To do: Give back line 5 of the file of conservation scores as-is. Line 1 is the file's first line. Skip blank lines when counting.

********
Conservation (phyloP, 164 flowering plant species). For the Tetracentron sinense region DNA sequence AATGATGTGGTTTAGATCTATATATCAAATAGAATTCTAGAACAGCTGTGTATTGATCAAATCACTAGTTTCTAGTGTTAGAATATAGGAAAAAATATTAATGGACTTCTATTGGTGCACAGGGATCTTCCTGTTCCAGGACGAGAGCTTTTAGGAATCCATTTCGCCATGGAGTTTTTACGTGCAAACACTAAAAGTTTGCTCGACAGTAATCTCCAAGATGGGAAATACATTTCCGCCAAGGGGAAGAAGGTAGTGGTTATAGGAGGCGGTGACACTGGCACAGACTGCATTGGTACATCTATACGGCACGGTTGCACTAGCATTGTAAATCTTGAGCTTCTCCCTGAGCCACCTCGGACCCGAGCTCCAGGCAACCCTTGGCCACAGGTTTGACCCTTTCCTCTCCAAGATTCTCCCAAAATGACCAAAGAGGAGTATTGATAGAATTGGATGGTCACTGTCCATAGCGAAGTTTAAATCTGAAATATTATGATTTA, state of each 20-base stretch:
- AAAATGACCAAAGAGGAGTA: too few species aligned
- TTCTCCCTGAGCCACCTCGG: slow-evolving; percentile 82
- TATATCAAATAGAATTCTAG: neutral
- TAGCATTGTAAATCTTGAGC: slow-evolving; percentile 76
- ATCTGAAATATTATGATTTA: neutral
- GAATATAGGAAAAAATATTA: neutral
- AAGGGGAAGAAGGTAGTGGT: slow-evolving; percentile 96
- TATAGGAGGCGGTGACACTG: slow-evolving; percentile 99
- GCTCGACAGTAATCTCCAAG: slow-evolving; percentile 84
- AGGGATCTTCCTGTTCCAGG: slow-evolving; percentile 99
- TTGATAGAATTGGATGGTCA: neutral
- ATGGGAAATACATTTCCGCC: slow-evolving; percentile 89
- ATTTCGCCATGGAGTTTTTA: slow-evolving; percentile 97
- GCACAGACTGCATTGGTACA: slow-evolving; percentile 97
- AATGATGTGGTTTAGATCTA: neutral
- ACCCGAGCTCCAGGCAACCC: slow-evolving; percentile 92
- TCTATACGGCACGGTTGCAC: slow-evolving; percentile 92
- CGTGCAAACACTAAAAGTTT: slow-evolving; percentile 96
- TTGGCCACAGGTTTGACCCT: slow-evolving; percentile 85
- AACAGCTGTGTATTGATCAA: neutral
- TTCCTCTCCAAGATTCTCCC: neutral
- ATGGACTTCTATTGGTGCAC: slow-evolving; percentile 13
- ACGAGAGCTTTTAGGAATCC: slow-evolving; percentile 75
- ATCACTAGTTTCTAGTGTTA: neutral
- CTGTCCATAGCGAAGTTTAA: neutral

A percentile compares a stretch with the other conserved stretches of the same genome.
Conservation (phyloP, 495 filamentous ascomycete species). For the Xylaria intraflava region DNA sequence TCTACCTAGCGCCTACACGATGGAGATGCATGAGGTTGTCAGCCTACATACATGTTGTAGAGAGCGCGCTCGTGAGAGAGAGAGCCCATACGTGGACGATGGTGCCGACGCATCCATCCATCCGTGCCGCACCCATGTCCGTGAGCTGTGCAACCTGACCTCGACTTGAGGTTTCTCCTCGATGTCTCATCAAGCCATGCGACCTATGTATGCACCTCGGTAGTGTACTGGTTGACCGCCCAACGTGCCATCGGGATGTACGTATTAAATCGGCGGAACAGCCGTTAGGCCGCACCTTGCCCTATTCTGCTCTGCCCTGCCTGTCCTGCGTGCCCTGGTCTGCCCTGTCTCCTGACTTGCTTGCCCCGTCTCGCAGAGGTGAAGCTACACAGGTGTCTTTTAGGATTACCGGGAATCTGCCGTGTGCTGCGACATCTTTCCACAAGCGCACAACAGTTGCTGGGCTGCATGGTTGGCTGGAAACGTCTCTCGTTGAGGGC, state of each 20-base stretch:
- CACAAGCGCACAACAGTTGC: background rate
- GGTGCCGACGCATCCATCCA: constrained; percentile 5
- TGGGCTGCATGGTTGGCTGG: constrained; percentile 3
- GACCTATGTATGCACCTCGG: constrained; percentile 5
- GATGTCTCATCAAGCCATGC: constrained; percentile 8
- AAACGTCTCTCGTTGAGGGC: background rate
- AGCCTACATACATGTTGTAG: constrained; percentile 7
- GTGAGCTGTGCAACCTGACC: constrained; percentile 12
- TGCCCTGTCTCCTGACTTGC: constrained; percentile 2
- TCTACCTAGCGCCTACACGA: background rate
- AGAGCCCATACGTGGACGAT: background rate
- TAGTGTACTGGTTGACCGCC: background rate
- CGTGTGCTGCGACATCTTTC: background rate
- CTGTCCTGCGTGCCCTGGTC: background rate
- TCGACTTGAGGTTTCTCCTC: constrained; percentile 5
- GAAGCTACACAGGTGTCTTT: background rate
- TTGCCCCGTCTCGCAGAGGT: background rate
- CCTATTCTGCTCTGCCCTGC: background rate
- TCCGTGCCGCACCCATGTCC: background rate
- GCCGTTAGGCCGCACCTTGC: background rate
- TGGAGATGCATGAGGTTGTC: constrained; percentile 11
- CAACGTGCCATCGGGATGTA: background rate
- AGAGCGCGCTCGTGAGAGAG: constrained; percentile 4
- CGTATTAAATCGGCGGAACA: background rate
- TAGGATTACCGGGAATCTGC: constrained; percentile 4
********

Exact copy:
- TAGCATTGTAAATCTTGAGC: slow-evolving; percentile 76